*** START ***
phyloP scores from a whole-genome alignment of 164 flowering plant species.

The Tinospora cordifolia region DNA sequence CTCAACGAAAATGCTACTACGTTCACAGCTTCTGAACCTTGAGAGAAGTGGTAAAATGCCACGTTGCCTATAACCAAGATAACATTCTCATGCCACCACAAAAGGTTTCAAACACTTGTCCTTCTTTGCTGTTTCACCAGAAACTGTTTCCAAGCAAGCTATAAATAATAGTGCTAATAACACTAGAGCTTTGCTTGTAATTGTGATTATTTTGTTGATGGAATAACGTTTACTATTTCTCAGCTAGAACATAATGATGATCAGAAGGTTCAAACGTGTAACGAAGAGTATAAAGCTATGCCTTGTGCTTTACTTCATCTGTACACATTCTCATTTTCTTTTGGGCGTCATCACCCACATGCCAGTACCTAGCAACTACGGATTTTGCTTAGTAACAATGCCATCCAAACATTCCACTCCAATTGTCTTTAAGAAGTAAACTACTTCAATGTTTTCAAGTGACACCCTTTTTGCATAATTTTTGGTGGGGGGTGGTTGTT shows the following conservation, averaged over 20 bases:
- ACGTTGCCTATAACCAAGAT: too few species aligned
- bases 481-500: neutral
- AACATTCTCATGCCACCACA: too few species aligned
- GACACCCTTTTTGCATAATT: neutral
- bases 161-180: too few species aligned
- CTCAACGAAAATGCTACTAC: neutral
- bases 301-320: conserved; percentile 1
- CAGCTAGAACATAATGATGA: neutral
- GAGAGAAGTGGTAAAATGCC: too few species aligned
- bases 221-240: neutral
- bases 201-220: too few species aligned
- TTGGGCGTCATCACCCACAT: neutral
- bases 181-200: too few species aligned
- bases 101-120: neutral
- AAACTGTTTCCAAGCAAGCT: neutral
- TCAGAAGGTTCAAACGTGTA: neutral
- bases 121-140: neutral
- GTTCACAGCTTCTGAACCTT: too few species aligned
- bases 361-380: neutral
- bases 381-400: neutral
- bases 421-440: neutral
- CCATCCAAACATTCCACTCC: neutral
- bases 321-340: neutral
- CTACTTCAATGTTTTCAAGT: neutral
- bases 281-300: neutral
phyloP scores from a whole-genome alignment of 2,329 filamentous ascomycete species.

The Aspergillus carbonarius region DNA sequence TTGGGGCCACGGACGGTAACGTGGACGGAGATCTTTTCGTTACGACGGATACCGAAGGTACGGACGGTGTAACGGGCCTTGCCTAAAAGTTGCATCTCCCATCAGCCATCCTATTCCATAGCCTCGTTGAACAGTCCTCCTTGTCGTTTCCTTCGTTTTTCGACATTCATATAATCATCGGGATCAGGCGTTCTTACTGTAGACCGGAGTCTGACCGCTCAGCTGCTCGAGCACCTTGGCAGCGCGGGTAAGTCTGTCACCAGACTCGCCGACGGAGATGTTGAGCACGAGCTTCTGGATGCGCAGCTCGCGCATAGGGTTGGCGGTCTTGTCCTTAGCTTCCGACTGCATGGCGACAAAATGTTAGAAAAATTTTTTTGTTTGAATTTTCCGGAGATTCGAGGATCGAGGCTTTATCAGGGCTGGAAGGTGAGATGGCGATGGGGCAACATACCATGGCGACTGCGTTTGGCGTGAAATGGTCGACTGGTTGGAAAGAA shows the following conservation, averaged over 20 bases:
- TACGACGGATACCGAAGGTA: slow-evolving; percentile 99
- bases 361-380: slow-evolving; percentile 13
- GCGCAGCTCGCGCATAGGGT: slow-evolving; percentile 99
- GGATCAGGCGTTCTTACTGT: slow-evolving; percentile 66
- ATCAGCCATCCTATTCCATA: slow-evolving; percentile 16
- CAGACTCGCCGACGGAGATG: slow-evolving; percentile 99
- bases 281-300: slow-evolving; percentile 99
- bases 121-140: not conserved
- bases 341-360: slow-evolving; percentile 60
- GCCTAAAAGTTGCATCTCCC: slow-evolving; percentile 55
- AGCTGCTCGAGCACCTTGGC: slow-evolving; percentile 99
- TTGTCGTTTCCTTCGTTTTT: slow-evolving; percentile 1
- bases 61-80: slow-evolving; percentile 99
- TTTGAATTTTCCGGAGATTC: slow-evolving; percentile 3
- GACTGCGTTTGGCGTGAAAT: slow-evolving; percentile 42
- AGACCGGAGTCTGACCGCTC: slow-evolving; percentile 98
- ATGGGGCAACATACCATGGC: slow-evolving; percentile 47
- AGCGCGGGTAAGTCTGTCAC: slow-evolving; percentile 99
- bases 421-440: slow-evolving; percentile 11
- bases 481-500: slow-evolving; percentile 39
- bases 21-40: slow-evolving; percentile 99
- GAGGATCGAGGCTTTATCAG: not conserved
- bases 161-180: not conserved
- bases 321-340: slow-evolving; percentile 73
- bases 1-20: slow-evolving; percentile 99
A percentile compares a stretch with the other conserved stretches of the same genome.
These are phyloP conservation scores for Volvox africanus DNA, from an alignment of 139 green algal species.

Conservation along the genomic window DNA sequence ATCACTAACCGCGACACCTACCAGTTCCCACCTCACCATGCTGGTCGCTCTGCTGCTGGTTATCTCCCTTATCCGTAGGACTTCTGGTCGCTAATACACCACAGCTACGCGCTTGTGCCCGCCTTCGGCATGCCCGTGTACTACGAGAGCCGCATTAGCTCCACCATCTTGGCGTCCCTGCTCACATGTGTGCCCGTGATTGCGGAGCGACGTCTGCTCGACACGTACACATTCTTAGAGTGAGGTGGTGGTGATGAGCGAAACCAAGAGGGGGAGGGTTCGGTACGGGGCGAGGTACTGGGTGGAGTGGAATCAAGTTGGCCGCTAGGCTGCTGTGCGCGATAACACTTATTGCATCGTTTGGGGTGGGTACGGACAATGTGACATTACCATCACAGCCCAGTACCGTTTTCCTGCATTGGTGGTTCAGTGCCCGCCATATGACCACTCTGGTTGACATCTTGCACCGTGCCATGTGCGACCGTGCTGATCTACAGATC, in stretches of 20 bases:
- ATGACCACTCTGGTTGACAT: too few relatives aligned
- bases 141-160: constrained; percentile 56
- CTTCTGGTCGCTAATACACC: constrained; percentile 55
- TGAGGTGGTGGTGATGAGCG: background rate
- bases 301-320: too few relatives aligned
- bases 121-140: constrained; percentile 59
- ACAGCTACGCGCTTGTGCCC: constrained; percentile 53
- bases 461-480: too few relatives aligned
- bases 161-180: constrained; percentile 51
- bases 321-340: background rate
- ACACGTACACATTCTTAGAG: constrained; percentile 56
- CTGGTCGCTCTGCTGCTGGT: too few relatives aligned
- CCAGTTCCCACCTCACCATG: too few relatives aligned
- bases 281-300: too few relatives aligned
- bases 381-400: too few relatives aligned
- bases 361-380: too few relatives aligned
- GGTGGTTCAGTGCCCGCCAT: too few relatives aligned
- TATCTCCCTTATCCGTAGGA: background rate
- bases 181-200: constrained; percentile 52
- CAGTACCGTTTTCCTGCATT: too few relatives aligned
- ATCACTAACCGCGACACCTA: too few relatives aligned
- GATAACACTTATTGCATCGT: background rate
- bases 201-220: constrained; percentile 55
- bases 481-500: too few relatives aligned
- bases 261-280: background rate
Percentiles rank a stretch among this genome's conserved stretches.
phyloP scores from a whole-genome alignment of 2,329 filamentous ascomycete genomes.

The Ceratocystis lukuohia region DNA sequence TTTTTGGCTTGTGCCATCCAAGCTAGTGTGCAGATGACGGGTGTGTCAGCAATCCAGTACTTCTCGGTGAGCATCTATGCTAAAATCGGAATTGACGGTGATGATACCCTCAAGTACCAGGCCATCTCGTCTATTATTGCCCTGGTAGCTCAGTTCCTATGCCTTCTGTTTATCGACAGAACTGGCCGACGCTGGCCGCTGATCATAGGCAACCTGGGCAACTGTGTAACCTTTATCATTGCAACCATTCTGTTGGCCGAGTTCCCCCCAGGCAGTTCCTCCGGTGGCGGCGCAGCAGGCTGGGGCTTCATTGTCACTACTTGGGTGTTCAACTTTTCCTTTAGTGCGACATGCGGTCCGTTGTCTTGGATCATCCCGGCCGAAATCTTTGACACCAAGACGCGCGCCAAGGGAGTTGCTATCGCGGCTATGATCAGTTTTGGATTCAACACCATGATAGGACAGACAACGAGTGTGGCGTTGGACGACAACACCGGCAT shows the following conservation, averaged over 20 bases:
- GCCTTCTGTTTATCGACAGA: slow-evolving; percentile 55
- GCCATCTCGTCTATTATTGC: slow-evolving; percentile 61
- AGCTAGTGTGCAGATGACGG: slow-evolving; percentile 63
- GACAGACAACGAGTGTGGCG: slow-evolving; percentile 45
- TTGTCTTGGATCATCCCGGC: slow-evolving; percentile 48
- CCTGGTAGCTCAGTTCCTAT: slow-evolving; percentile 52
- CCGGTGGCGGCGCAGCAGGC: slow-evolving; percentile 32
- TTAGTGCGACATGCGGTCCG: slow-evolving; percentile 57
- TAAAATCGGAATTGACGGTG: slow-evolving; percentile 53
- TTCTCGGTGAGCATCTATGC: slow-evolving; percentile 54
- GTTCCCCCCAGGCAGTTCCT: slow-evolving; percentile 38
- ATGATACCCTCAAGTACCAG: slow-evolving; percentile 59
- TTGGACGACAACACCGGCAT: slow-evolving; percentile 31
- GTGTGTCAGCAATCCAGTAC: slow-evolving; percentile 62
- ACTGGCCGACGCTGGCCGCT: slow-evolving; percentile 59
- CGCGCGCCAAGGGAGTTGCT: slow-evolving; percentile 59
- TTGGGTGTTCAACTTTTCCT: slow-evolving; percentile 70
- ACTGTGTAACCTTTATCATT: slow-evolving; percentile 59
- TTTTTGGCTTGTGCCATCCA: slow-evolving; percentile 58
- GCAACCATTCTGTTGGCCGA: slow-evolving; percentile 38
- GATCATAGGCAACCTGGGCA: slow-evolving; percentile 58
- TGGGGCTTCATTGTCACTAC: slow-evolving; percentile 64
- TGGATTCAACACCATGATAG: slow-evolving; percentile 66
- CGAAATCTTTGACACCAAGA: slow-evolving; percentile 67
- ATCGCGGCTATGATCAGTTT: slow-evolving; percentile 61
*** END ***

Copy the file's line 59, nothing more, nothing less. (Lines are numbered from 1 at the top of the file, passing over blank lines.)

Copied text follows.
- bases 141-160: constrained; percentile 56